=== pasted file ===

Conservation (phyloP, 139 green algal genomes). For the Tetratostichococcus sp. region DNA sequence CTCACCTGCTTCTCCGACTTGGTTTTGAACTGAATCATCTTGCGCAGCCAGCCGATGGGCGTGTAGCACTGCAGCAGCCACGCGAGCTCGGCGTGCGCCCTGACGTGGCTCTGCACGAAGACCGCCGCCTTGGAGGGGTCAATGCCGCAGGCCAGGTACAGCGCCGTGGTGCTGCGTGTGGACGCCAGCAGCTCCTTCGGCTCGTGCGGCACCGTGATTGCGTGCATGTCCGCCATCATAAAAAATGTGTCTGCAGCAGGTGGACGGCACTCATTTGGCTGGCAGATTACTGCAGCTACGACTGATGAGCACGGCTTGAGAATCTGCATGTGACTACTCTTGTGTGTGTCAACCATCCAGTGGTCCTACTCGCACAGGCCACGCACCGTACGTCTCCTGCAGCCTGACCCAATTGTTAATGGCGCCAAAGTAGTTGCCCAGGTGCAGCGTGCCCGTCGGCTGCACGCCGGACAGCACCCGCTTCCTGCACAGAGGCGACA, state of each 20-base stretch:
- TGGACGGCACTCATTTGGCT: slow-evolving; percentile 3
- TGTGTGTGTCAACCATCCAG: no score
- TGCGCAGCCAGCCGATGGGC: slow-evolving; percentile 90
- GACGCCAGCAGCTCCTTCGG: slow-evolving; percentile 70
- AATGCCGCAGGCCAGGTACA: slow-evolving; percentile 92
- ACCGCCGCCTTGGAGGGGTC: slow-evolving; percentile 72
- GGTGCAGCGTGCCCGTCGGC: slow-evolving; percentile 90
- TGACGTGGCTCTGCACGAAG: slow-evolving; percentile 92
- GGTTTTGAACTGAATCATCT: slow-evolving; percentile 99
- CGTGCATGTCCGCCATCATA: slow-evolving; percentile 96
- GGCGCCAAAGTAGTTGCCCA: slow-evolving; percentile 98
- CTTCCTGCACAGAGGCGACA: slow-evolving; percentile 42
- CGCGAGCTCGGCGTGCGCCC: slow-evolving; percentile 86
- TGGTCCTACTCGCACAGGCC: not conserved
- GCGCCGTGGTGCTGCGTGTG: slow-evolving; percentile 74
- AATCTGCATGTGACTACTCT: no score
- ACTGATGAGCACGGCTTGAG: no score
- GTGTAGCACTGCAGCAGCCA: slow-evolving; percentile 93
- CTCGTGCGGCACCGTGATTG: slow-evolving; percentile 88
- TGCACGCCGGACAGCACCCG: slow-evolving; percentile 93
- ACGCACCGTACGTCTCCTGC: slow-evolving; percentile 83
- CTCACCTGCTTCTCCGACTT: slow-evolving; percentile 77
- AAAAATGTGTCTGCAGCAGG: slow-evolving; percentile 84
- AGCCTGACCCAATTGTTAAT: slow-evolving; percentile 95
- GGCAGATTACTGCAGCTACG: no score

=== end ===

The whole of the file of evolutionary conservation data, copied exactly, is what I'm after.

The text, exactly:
Conservation (phyloP, 139 green algal genomes). For the Tetratostichococcus sp. region DNA sequence CTCACCTGCTTCTCCGACTTGGTTTTGAACTGAATCATCTTGCGCAGCCAGCCGATGGGCGTGTAGCACTGCAGCAGCCACGCGAGCTCGGCGTGCGCCCTGACGTGGCTCTGCACGAAGACCGCCGCCTTGGAGGGGTCAATGCCGCAGGCCAGGTACAGCGCCGTGGTGCTGCGTGTGGACGCCAGCAGCTCCTTCGGCTCGTGCGGCACCGTGATTGCGTGCATGTCCGCCATCATAAAAAATGTGTCTGCAGCAGGTGGACGGCACTCATTTGGCTGGCAGATTACTGCAGCTACGACTGATGAGCACGGCTTGAGAATCTGCATGTGACTACTCTTGTGTGTGTCAACCATCCAGTGGTCCTACTCGCACAGGCCACGCACCGTACGTCTCCTGCAGCCTGACCCAATTGTTAATGGCGCCAAAGTAGTTGCCCAGGTGCAGCGTGCCCGTCGGCTGCACGCCGGACAGCACCCGCTTCCTGCACAGAGGCGACA, state of each 20-base stretch:
- TGGACGGCACTCATTTGGCT: slow-evolving; percentile 3
- TGTGTGTGTCAACCATCCAG: no score
- TGCGCAGCCAGCCGATGGGC: slow-evolving; percentile 90
- GACGCCAGCAGCTCCTTCGG: slow-evolving; percentile 70
- AATGCCGCAGGCCAGGTACA: slow-evolving; percentile 92
- ACCGCCGCCTTGGAGGGGTC: slow-evolving; percentile 72
- GGTGCAGCGTGCCCGTCGGC: slow-evolving; percentile 90
- TGACGTGGCTCTGCACGAAG: slow-evolving; percentile 92
- GGTTTTGAACTGAATCATCT: slow-evolving; percentile 99
- CGTGCATGTCCGCCATCATA: slow-evolving; percentile 96
- GGCGCCAAAGTAGTTGCCCA: slow-evolving; percentile 98
- CTTCCTGCACAGAGGCGACA: slow-evolving; percentile 42
- CGCGAGCTCGGCGTGCGCCC: slow-evolving; percentile 86
- TGGTCCTACTCGCACAGGCC: not conserved
- GCGCCGTGGTGCTGCGTGTG: slow-evolving; percentile 74
- AATCTGCATGTGACTACTCT: no score
- ACTGATGAGCACGGCTTGAG: no score
- GTGTAGCACTGCAGCAGCCA: slow-evolving; percentile 93
- CTCGTGCGGCACCGTGATTG: slow-evolving; percentile 88
- TGCACGCCGGACAGCACCCG: slow-evolving; percentile 93
- ACGCACCGTACGTCTCCTGC: slow-evolving; percentile 83
- CTCACCTGCTTCTCCGACTT: slow-evolving; percentile 77
- AAAAATGTGTCTGCAGCAGG: slow-evolving; percentile 84
- AGCCTGACCCAATTGTTAAT: slow-evolving; percentile 95
- GGCAGATTACTGCAGCTACG: no score